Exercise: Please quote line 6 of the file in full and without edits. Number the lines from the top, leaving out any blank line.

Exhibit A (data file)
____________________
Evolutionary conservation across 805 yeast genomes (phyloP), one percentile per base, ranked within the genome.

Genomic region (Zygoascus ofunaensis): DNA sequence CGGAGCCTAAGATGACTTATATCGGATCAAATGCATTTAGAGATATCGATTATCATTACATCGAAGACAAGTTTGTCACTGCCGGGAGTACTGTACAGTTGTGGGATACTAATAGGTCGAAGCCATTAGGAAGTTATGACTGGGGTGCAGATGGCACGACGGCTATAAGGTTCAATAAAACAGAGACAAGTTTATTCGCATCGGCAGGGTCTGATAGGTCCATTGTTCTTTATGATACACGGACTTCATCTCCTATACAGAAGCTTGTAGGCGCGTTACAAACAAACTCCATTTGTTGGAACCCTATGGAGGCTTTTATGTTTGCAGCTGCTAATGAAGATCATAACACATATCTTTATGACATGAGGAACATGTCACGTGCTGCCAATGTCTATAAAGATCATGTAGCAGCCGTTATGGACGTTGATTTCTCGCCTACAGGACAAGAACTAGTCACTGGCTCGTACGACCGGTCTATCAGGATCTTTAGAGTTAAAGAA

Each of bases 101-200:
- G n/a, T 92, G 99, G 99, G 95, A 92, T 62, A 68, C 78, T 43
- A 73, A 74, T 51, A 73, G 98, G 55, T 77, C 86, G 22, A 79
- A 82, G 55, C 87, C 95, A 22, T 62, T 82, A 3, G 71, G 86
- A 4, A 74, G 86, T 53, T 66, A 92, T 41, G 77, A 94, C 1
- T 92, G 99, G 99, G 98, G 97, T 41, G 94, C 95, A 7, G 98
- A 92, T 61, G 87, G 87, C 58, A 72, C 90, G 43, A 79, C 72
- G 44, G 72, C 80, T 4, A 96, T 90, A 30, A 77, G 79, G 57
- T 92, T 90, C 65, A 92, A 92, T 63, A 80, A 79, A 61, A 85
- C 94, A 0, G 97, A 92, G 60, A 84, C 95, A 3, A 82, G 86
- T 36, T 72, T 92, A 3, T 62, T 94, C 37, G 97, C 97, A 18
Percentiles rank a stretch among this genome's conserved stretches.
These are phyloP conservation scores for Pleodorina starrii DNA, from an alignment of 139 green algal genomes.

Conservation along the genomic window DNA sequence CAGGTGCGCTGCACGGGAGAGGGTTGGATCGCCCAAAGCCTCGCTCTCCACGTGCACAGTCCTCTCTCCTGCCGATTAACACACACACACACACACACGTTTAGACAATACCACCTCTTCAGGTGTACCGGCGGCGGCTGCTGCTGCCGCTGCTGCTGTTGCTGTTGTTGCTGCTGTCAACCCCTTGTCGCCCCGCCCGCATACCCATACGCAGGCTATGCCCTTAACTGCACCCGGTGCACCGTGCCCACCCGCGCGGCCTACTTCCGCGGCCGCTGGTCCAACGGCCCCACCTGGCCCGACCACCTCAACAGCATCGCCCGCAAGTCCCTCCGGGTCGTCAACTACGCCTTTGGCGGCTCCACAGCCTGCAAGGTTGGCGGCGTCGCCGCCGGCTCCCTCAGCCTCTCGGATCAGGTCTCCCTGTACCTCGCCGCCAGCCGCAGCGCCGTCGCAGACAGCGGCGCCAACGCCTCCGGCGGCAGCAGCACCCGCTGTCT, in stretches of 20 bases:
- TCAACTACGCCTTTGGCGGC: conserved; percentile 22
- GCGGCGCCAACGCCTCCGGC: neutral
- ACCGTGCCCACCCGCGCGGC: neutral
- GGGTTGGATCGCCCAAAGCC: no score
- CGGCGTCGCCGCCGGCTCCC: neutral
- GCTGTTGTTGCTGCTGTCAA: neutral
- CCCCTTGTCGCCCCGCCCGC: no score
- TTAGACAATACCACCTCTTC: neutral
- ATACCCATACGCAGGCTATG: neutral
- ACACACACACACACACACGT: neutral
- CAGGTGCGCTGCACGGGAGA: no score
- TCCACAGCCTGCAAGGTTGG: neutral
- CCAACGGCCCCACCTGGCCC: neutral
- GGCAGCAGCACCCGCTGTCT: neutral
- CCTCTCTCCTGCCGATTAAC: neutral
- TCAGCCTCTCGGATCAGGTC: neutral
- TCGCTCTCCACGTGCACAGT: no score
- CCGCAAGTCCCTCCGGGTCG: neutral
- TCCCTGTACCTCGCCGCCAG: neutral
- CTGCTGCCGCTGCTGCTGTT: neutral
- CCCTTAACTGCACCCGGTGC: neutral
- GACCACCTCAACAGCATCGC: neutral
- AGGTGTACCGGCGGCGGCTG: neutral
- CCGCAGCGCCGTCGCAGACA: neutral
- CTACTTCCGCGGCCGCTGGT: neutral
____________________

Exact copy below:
- A 82, G 55, C 87, C 95, A 22, T 62, T 82, A 3, G 71, G 86